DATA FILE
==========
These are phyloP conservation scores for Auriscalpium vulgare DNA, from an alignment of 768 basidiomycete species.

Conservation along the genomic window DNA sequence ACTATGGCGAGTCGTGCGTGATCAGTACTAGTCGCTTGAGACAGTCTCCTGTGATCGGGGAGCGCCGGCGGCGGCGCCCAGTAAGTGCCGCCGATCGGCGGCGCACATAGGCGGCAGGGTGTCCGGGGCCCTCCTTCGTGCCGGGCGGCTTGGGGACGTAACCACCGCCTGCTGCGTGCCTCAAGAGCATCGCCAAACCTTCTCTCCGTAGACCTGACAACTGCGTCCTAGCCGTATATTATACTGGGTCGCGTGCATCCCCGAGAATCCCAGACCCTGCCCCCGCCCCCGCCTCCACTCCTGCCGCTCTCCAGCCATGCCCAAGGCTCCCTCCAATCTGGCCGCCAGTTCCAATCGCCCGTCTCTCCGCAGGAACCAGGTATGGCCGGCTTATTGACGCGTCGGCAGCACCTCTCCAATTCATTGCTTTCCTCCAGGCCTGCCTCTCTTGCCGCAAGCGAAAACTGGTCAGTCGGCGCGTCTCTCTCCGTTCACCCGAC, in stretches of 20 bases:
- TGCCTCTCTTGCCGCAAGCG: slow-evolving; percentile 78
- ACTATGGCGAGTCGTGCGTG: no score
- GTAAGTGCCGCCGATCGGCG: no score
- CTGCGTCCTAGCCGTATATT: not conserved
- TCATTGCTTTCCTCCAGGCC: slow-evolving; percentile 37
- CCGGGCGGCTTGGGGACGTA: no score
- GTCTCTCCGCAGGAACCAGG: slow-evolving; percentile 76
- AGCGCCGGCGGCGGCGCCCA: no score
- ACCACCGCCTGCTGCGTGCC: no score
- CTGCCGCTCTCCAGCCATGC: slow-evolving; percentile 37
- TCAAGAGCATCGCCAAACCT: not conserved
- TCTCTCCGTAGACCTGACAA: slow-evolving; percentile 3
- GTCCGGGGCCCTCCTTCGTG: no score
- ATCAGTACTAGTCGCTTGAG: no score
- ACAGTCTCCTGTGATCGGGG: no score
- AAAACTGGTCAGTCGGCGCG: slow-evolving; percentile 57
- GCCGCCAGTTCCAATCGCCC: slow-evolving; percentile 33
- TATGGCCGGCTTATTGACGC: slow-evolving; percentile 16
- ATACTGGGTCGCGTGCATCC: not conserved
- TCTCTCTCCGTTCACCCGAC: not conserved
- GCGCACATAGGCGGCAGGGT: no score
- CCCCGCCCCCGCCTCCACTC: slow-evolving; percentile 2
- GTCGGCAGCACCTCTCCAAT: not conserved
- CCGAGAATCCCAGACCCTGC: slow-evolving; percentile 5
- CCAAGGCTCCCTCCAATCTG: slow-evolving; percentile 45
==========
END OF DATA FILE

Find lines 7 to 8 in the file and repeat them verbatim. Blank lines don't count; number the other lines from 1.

- TCATTGCTTTCCTCCAGGCC: slow-evolving; percentile 37
- CCGGGCGGCTTGGGGACGTA: no score